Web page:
The NHS Information Strategy and Medical Imaging

In the second of our series of posts on the National Health Service (NHS) Information Strategy, we look at the imminent close of the National Programme for IT (NPfIT), the challenges this presents for medical imaging and how new technologies, specifically vendor neutral archiving (VNA), can help meet NHS needs.

In May, 2012 the UK Department of Health published The Power of Information, a wide-ranging NHS Information Strategy which sets the direction for NHS IT in England for the next ten years. The strategy includes commitments to implement standard, interoperable electronic formats for pathology and diagnostic imaging, secure exchange of standards-based medical images between care settings, and support for more integrated care through electronic access to medical images.

Experience indicates re-procurement and implementation of Picture Archiving Communications Systems (PACS), Radiology Information Systems (RIS) and image archiving generally takes around two years. PACS and RIS contracts under NPfIT will come to an end in England between mid-2013 and mid-2016.

This could leave a significant gap in the provision of medical imaging systems for NHS Trusts, at a time when the number and complexity of medical images to be stored and accessed is rapidly increasing, driven by the expansion of PACS to specialties beyond radiology and the growth of higher resolution imaging technology.

To fill this gap the UK Department of Health is developing a requirements- and standards-based procurement framework to help Trusts manage the transition, which includes the needs to:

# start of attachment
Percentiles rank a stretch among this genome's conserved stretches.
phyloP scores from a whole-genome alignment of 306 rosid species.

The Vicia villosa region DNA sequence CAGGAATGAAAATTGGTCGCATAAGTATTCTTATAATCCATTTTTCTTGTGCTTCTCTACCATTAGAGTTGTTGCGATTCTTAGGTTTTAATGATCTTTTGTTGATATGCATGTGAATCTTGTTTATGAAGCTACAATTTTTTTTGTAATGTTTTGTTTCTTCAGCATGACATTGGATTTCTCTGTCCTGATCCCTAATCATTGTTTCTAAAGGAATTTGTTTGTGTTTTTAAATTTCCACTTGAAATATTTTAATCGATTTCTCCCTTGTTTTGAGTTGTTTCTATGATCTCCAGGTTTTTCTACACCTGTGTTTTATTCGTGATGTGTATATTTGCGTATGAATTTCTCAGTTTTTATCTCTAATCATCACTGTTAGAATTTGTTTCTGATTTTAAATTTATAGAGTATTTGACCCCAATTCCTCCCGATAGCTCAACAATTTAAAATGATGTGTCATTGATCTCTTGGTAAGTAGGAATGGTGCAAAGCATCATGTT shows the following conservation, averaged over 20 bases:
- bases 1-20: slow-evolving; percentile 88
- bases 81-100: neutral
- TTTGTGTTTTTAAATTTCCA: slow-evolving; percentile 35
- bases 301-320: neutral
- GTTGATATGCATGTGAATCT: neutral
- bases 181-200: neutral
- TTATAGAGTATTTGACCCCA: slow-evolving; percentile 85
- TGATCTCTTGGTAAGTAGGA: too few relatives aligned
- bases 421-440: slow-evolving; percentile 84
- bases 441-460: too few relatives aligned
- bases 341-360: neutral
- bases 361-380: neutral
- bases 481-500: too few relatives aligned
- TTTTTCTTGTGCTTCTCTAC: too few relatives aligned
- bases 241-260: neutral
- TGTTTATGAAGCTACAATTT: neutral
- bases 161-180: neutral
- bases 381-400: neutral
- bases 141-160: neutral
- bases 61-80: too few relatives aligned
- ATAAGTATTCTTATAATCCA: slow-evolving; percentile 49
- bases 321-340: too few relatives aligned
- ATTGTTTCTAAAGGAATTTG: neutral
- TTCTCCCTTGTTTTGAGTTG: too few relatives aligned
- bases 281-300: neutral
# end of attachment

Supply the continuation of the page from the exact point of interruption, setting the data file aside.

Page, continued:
• Share images and reports across multiple departments and with Primary Care
  • Improve integration with other clinical systems
  •  Provide vendor-neutral archives and
  • Lower system costs.

clip_image002Dell’s Unified Clinical Archive, a vendor-neutral medical image archive, has been designed to address these NHS needs. Supporting multiple departments, it enables the optimal management, archiving and retrieval of medical images and related data, cost-effectively, securely and in compliance with regulatory guidelines.

Share Images & Improve Integration
Rather than being ‘siloed’ in different departmental systems, Dell’s Unified Clinical Archive allows NHS Trusts to store, access and share medical files and images across multiple specialties and medical imaging systems. Radiology, dermatology, cardiology, endoscopy, ophthalmology, digital pathology, otolaryngology, neurosurgery and oncology objects, for example, can all be managed by the Archive, which also has a consolidated viewing capability.

The Archive provides full support for clinical workflow and automation through industry standards, for example: DICOM, HL7 and IHE. Together with Dell’s clinically-focused implementation approach, Dell’s solution can help the NHS move from an application-centric data management model, costly and difficult to manage, to a patient-centric one, focused on delivering better diagnosis and care.

Vendor Neutral
A vendor-neutral archive is independent of department- or clinically-specific medical imaging applications. The turnaround time for a PACS migration is significantly reduced if historical data is archived in a vendor-neutral and standardized format.

Consequently, NHS Trusts would no longer need to be locked into one PACS vendor. Trusts would have the freedom to more easily switch vendors, take advantage of newer technology and mitigate the potential high cost of future data migrations and disruption to clinical workflows.

Dell’s Unified Clinical Archive is based on a patented, open, standards-based (DICOM, HL7, WADO, IHE), vendor-neutral and modular architecture.